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Ethnic Inequalities in Psychological Distress: A Population Data Linkage Study on the Pacific Island of Guåhån/Guam

Overview of attention for article published in Journal of Immigrant & Minority Health, September 2018
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About this Attention Score

  • In the top 25% of all research outputs scored by Altmetric
  • High Attention Score compared to outputs of the same age (81st percentile)
  • High Attention Score compared to outputs of the same age and source (90th percentile)

Mentioned by

blogs
1 blog
twitter
4 tweeters

Readers on

mendeley
6 Mendeley
Title
Ethnic Inequalities in Psychological Distress: A Population Data Linkage Study on the Pacific Island of Guåhån/Guam
Published in
Journal of Immigrant & Minority Health, September 2018
DOI 10.1007/s10903-018-0815-5
Pubmed ID
Authors

Tania J. Bosqui, Anne Kouvonen, Yoshito Kawabata

Abstract

Psychological distress and mental illness has been found to be elevated in migrant groups living in sovereign countries, as well as for indigenous people living under colonial or administrative rule. The north Pacific island of Guam is unusual in its ethnic composition as it has no majority ethnic group, has a large indigenous population and remains a territory of the U.S. This study aimed to identify ethnic differences in self-reported psychological distress between the main ethnic groups on Guam. The study uses a cross sectional design with data linkage methodology, drawing on the Guam Census and the Behavioral Risk Factor Surveillance System health survey for Guam. The results showed that the native Chamorro population had worse self-reported psychological distress (defined as a 'mental health condition or emotional problem') than White/Caucasians (OR 2.09, 95% CI 1.52-2.87), particularly for severe distress (OR 3.61, 95% CI 1.33-2.77). This relationship persisted even after adjusting for a wide range of socio-demographic and economic factors (OR 2.58, 95% CI 1.15-5.76). Other Pacific Islanders also had higher psychological distress compared to White/Caucasians, but this association was largely explained by the adjusted factors. The findings are discussed in terms of social and economic disadvantage for Pacific Island peoples on Guam, as well as the impact of colonial administration, disaffection, and lack of autonomy for the Chamorro of Guam. Recommendations are made to improve psychiatric treatment for these groups by considering wider socio-political factors in assessment and treatment, as well as broader implications for the national dialogue on self-determination.

Twitter Demographics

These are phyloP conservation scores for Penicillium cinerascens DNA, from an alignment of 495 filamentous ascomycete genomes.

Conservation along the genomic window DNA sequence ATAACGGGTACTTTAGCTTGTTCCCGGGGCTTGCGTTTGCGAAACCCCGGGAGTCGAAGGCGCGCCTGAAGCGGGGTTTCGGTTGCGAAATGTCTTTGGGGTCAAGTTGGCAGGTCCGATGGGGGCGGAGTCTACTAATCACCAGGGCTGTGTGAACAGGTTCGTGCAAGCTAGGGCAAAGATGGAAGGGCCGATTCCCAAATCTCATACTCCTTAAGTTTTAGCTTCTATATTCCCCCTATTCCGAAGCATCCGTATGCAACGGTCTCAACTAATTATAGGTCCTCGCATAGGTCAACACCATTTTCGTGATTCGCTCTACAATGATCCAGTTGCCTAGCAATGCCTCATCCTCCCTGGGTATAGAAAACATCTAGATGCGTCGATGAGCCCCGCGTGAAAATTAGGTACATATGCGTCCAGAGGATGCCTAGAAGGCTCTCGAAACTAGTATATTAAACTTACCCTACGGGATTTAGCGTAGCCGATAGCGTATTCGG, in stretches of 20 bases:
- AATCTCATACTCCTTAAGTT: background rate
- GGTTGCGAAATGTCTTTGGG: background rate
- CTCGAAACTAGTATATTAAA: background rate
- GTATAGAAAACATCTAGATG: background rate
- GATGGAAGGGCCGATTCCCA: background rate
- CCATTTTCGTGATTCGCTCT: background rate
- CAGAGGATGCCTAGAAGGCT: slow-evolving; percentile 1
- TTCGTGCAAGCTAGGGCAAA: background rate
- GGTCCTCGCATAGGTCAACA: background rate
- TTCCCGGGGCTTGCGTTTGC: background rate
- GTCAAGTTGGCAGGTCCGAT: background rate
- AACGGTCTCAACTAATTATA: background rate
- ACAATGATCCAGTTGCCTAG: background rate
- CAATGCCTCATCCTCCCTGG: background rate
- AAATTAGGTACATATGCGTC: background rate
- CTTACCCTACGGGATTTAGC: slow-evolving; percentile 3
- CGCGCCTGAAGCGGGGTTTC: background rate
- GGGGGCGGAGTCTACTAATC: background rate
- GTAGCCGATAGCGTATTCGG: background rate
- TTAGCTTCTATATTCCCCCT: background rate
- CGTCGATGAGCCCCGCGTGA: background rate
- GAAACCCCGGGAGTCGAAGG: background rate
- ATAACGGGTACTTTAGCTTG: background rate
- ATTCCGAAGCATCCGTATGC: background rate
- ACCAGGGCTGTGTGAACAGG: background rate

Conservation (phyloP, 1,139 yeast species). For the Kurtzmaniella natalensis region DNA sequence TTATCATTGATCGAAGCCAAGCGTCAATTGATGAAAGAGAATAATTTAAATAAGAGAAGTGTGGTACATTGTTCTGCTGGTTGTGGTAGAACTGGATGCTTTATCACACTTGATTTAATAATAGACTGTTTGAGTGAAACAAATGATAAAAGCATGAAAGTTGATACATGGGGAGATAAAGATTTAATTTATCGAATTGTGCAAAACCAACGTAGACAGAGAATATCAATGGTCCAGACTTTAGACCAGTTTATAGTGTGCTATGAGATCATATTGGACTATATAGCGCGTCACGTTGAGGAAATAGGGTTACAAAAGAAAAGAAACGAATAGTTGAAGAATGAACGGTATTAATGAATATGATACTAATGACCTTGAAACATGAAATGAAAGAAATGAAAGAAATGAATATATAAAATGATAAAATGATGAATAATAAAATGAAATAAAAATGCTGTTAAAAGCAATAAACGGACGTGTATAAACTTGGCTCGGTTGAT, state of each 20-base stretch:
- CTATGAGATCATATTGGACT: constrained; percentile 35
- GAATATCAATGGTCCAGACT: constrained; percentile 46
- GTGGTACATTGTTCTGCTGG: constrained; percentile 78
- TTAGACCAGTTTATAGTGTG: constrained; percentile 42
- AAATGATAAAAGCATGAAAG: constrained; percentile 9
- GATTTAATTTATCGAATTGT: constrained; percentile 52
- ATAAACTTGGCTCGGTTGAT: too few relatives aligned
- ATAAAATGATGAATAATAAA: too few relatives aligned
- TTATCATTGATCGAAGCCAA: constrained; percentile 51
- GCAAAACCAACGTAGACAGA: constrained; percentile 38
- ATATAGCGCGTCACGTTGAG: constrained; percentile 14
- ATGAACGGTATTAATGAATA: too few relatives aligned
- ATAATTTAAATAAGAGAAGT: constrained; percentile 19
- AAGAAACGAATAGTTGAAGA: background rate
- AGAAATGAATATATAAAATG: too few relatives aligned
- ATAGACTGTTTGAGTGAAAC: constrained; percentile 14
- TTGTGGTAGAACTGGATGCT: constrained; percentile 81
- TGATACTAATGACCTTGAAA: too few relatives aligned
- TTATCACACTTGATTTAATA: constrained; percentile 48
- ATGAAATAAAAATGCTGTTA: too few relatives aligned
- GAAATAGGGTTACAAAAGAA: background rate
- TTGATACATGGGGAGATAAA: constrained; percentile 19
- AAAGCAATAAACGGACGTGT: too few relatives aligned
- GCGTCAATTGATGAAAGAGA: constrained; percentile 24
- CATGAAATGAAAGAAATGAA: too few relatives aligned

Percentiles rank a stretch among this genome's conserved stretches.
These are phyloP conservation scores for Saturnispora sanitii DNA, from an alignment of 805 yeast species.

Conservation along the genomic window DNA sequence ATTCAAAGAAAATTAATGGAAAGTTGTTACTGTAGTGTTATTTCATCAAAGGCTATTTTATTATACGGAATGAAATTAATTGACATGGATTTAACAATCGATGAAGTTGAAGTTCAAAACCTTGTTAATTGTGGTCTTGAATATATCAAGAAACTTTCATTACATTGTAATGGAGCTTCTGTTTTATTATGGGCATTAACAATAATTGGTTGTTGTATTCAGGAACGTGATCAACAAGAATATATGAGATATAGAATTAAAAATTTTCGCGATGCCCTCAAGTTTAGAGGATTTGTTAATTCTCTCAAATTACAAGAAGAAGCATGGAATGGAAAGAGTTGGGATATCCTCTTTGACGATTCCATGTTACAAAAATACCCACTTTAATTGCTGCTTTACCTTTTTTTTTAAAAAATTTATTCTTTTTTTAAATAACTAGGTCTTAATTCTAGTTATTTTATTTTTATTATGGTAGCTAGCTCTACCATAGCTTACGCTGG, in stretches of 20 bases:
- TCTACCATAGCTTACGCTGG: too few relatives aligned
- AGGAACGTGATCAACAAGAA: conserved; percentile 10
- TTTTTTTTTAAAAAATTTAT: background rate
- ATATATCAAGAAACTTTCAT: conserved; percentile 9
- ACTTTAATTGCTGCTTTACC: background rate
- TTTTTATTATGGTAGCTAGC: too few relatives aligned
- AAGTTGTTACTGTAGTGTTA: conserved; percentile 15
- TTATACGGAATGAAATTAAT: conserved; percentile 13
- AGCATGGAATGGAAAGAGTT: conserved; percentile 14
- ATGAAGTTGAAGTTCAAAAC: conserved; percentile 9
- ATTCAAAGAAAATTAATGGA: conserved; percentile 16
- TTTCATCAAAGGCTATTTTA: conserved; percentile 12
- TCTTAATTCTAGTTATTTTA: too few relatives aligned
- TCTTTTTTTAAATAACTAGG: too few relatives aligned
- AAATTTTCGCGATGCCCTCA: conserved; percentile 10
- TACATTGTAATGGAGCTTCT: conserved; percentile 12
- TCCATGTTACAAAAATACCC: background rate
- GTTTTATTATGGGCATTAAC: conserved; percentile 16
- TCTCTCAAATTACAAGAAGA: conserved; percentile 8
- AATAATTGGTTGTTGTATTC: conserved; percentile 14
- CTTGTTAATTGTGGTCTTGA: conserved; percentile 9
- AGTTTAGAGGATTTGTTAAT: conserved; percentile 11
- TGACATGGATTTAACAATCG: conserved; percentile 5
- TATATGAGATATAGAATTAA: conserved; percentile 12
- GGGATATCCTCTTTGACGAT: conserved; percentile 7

The data shown below were collected from the profiles of 4 tweeters who shared this research output. Click here to find out more about how the information was compiled.

Mendeley readers

The data shown below were compiled from readership statistics for 6 Mendeley readers of this research output. Click here to see the associated Mendeley record.

Geographical breakdown

Country Count As %
Unknown 6 100%

Demographic breakdown

Readers by professional status Count As %
Student > Master 2 33%
Researcher 1 17%
Student > Doctoral Student 1 17%
Student > Ph. D. Student 1 17%
Unknown 1 17%
Readers by discipline Count As %
Psychology 2 33%
Business, Management and Accounting 1 17%
Social Sciences 1 17%
Unknown 2 33%

Attention Score in Context

This research output has an Altmetric Attention Score of 11. This is our high-level measure of the quality and quantity of online attention that it has received. This Attention Score, as well as the ranking and number of research outputs shown below, was calculated when the research output was last mentioned on 28 September 2019.
All research outputs
#1,604,053
of 14,147,109 outputs
Outputs from Journal of Immigrant & Minority Health
#69
of 857 outputs
Outputs of similar age
#49,464
of 271,453 outputs
Outputs of similar age from Journal of Immigrant & Minority Health
#3
of 31 outputs
Altmetric has tracked 14,147,109 research outputs across all sources so far. Compared to these this one has done well and is in the 88th percentile: it's in the top 25% of all research outputs ever tracked by Altmetric.
So far Altmetric has tracked 857 research outputs from this source. They typically receive a little more attention than average, with a mean Attention Score of 5.6. This one has done particularly well, scoring higher than 91% of its peers.
Older research outputs will score higher simply because they've had more time to accumulate mentions. To account for age we can compare this Altmetric Attention Score to the 271,453 tracked outputs that were published within six weeks on either side of this one in any source. This one has done well, scoring higher than 81% of its contemporaries.
We're also able to compare this research output to 31 others from the same source and published within six weeks on either side of this one. This one has done particularly well, scoring higher than 90% of its contemporaries.